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Dylan Browne McMonagle

The opening scene in the excellent short documentary by Jonny Madderson, Five Stone of Lead, is of a young lad punching a punch bag.


It’s unrelenting.



Two hands going as quickly as four hooves, and as rhythmically. Then the sound of the punching fades gradually, to be replaced by the sound of a galloping horse.

“My dream is to be champion jockey,” says a young, pure Donegal accent. There is a pause, as if the interviewer is waiting for more. But there isn’t any more.

“That’s it.”

Even as a pony racing rider, Dylan Browne McMonagle was small. He weighed in at less than five stone, which meant that the saddle that he used was sometimes heavier than he was. He won the Derby Trial on Let’s Go in 2015, which meant that, when he lined up in the Dingle Derby, the Epsom Derby of pony racing, he had to carry a 12lb penalty. That brought his total weight to 9st 12lb, which meant that the young rider’s saddle was heavier than he was. It didn’t matter. He drove Let’s Go to victory.

“Let’s Go was some pony,” he says with characteristic self-deprecation. “All I had to do was steer him.”

Let’s Go was trained by Adrian Browne, Dylan’s uncle, who was instrumental in launching the careers of many young aspiring riders, including Emmet Butterly and Rossa Ryan, as well as his nephew’s. Dylan Browne McMonagle was champion pony racing rider twice, he rode 218 winners in total and he won just about every race at Dingle, the Cheltenham Festival of pony racing.

As he was making his way in pony racing, he was getting noticed. Top judges like AP McCoy and Clare Balding and Ruby Walsh were charting his progress. Indeed, so impressed was AP McCoy with the youngster, he invited him over to spend a few days with him. And all the while he continued to box. Dylan Browne McMonagle was Ulster Champion five times, and National Champion once.

“Boxing teaches you so much,” he says now thoughtfully. “The goal is to maximise the number of times that you hit the other guy, and minimise the number of times that he hits you. And you quickly figure out, when you get hit, it hurts. When I started boxing, I used to start off slowly, try to ease my way into it. But then I realised, you have to start quickly, all guns blazing. You don’t have the time to ease your way into it. It teaches you discipline as well, and you’re fit. Mentally and physically. Boxing was a big help to me in school too. I was able to stand up for myself.”

He was well able to stand up for himself too when he left the confines of the pony racing circuit and joined the major league. A weekend spent with Joseph O’Brien led to another weekend and then another weekend. It’s a long way from Letterkenny in County Donegal to Owning in County Kilkenny, but it didn’t matter how far it was for the youngster.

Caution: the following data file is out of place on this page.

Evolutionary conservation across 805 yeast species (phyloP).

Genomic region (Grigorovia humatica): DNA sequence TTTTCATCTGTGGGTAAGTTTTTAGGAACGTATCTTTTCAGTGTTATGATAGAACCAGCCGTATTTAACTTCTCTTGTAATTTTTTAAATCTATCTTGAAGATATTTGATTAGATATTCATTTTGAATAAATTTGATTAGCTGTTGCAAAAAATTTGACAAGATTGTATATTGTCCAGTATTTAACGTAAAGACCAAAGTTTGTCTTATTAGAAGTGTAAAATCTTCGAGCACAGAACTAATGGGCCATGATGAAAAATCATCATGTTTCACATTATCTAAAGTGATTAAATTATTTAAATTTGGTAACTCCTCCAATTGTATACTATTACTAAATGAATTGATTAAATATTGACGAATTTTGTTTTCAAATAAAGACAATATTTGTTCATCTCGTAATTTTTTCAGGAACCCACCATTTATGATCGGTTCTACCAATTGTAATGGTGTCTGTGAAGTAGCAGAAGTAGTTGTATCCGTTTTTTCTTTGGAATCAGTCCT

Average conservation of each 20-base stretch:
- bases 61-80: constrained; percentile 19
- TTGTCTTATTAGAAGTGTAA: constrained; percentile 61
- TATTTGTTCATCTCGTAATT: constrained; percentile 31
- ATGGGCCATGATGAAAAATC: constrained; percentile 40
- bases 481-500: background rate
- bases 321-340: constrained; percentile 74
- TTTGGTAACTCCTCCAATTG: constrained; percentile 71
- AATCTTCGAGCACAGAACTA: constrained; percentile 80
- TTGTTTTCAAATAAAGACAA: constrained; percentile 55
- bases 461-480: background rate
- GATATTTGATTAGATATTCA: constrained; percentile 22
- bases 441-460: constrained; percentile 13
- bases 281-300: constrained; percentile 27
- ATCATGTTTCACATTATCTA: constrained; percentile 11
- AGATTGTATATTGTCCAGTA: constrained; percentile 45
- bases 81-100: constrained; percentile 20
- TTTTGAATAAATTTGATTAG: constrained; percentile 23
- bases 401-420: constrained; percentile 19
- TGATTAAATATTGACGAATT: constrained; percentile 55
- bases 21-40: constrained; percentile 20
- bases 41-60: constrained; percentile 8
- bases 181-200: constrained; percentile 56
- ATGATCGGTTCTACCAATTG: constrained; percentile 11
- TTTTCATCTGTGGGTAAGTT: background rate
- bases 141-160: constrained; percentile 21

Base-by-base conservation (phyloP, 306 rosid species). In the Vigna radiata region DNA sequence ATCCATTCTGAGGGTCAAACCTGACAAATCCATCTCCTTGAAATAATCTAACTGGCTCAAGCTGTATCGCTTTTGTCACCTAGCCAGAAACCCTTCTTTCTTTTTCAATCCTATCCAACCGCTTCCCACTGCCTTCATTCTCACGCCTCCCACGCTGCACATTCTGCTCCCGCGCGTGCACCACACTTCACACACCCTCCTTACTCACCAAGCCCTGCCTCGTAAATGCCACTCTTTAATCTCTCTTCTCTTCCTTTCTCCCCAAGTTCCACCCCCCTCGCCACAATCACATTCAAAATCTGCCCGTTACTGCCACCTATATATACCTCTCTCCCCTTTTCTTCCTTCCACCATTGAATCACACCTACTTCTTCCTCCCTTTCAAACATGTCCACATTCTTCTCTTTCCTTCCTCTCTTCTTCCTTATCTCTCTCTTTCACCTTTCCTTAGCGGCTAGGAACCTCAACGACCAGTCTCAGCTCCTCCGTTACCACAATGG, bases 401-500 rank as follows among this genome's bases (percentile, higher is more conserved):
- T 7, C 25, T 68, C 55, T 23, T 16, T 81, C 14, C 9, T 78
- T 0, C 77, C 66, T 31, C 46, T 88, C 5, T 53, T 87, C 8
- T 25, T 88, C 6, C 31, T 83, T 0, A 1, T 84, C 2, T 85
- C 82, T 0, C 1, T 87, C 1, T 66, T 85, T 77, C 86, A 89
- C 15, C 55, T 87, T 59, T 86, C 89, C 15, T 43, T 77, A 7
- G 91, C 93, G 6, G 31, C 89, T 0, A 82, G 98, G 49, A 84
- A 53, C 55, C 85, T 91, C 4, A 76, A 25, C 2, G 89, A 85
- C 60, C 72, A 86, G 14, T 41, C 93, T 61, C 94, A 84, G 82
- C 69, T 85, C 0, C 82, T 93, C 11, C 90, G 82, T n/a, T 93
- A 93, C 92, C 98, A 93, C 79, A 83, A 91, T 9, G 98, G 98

“I can’t thank Mum and Dad enough,” he says now. “And my uncle Adrian. They used to drive me up and down on Friday and Sunday. Often Joseph would have runners at Fairyhouse or Navan or somewhere on a Sunday, so I could get a lift there and they’d pick me up. But sometimes he wouldn’t, and they’d come all the way down to Joseph’s to get me. That’s about a four-and-a-half-hour drive.”

His last year in secondary school was 2020, the year that Covid-19 hit. The silver lining was that school finished, his Leaving Cert was put down to predictive grades, and he was able to start his ‘summer’ at Joseph O’Brien’s early. At the end of that summer, Joseph asked him if he wanted to stay.

Champion apprentice in 2021, when he was widely recognised as superb value for his 5lb claim, and then for his 3lb claim, he stopped when he rode his 94th winner towards the end of the 2021 season. That meant that, with one winner left in 2022 before he reached 95 and therefore lost his claim, he could ride as an apprentice for the entire of the 2022 season. He won the apprentices’ championship that year too.

“It was a bit of a pain, not riding all the way to the end of the 2021 season, but it was worth it in 2022. It meant that I could ride in the apprentices’ races as well that year.”

Of course, he lost his claim after he rode his first winner of 2022 but, in reality, he didn’t need it. Long before then, he was well able to compete on level terms with the best riders in the business. Even in April 2021, when Baron Samedi, on whom the youngster had won three handicaps in 2020, was set to line up in the Group 3 Vintage Crop Stakes at Navan, Joseph O’Brien had no hesitation in allowing his young rider maintain his association with the Harbour Watch gelding. The rider repaid the trainer’s faith too, he kicked Baron Samedi to victory, a first Group race win for the youngster, getting him home by a half a length from his better-fancied stable companion Master Of Reality.

This season is kicking on nicely too. It was obviously disappointing that Al Riffa – on whom he recorded his first Group 1 win, in the National Stakes at The Curragh last September – had to miss the Irish Guineas, but his eagerly anticipated return to the racetrack is imminent. And his rider is not standing still. He won the Gladness Stakes on Goldana, he won the Athasi Stakes on Honey Girl, he won the Blue Wind Stakes on Caroline Street.

“Winning’s the best part,” the 12-year-old Dylan Browne McMonagle tells the camera, with a wisdom that belies his youth. “If you get beat, you get beat, and you just have to take your beating.”

He is talking about boxing, but he could be talking about racing. His attitude to it. An attitude that goes well beyond his years. Or life.

“Rocky IV, he was fighting the Russian. During the fight, he gets knocked down a few times, and then he comes back and knocks the boy out!  I know it’s a movie, but it gives you a good will to try and do what he does. Like, never give up and keep going.”

Hooves on sand. Galloping. Credits.

© Racing TV Magazine, June 2023